Candy Bomber Drops Candy for Hundreds of Outer Banks Children

Candy Bomber candy floating to the waiting hands of children.
Candy Bomber candy floating to the waiting hands of children.

As the C54 Spirit of America came in low over the trees at the Dare County Regional Airport, anticipation on the ground grew. Would this be the pass when the Candy Bomber dropped its load.

The first pass, just a few parachutes with candy attached floated to the ground, as the flight crew assessed the wind. 

But the next pass, a few hundred small white parachutes with the dark wrapping of a Hershey’s Chocolate bar fluttered from the four-engined aircraft.

And the next pass, the same thing happened.

The annual December visit from the Candy Bomber has become a wonderful part of the Outer Banks Christmas tradition. According to event organizers this is the 21st visit to the area.

What seems to make the Outer Banks Candy Bomber tradition so special is the original Candy Bomber, Colonel Gail Halvorsen, now 99 years old, makes the trip almost every year.

During the Berlin Airlift, 1948-1949, then Lt. Halvorsen took to dropping candy for the children of Berlin. At the time, West Berlin was sealed off from the rest of western Europe and the United States by the USSR, what is now Russia. 

The only way to get supplies to the city was by air, and Halvorsen and his fellow American and British pilots flew up to three times a day, day in and day out to keep the city alive.

Halvorsen, seeing that the children had no treats or candy, took to dropping candy with small parachutes attached as he flew over the city. Soon other pilots joined in.

The Outer Banks Candy Bomber is a wonderful reenactment of that act of generosity.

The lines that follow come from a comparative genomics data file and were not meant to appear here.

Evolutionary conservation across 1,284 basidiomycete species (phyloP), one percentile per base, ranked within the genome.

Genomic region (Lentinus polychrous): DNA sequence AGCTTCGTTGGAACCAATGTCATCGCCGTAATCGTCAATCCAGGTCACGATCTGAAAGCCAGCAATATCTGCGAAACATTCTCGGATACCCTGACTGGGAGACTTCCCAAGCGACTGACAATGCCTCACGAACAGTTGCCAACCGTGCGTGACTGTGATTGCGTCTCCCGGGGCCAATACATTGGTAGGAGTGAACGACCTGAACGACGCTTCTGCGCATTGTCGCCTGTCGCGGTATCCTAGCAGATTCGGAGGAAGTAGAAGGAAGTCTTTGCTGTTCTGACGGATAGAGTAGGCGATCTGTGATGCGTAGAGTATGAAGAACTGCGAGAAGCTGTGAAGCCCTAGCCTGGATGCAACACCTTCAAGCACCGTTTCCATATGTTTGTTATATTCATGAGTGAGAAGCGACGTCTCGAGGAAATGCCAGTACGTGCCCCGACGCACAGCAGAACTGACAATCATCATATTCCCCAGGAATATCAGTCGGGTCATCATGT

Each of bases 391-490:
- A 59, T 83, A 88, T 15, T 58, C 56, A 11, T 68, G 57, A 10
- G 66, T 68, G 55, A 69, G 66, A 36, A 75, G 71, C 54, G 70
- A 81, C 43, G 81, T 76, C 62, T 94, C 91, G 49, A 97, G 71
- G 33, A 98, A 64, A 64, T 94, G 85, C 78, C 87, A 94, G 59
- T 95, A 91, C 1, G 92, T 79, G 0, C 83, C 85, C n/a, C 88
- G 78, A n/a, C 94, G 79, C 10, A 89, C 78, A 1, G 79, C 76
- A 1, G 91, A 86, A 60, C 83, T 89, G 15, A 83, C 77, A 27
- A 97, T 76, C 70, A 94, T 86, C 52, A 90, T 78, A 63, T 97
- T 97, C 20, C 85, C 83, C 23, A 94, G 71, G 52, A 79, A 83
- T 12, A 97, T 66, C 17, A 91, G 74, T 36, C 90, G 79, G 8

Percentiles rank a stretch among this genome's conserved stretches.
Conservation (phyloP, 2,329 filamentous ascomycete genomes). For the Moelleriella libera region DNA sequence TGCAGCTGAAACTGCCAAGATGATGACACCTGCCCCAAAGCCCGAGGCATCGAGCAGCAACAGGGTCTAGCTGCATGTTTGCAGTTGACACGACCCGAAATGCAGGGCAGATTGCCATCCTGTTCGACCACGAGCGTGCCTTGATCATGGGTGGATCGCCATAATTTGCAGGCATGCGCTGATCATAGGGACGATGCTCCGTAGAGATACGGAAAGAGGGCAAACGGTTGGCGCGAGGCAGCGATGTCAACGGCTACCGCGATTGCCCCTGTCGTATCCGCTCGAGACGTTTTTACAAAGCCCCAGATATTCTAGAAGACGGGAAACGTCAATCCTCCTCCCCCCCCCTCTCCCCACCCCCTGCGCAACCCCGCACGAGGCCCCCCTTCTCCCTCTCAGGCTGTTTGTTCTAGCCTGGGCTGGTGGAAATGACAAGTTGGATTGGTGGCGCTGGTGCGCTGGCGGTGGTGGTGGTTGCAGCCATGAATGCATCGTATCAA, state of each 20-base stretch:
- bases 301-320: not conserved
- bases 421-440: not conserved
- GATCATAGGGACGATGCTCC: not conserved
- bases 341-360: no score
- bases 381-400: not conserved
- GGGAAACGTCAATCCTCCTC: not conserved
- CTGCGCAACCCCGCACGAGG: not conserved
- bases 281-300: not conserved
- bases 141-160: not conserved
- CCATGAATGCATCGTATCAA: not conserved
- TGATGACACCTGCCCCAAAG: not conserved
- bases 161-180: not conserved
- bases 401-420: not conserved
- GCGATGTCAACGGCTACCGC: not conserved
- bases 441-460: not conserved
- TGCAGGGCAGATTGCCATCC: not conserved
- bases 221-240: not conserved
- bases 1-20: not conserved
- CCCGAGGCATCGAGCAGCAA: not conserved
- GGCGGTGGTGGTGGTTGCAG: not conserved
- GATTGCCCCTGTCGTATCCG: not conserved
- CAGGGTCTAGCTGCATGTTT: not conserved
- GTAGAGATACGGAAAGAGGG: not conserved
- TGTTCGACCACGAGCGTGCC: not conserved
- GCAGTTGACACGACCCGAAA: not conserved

Take some time to learn about what a special place the Outer Banks is. Stay with us at Joe Lamb, Jr. & Associates for a week or two.

Pulling the Candy Bomber for a Purpose

Dare County EMS Pulls for a Purpose, supporting great schools and a better community. They're 5-person team moved the C54 59'6".
Dare County EMS Pulls for a Purpose, supporting great schools and a better community. They’re 5-person team moved the C54 59’6″.

Entering into the annals of something truly different to do, the Dare Educations Foundation’s Pulling for a Purpose matched five contestants against the 47,000 pounds of the Candy Bomber.

The Candy Bomber

The Candy Bomber—a vintage C54 four engine propeller plane—was in town for its annual visit to drop candy for children and do a December 17 flyover at the Wright Brothers Monument.

This may be the last year for the Candy Bomber to come to the Outer Banks. The same aircraft that Lt. Colonel Gail Halvorsen flew during the 1948-1949 Berlin Airlift, the aircraft is still making candy runs, dropping candy attached to miniature parachutes to waiting children below.

Unfortunately Colonel Halvorsen, who is now 98, is unsure if he’ll be able to return. Although the he no longer flies the aircraft himself, his presences and personality have been instrumental in keeping the idea of American kindness and generosity at the heart of the events.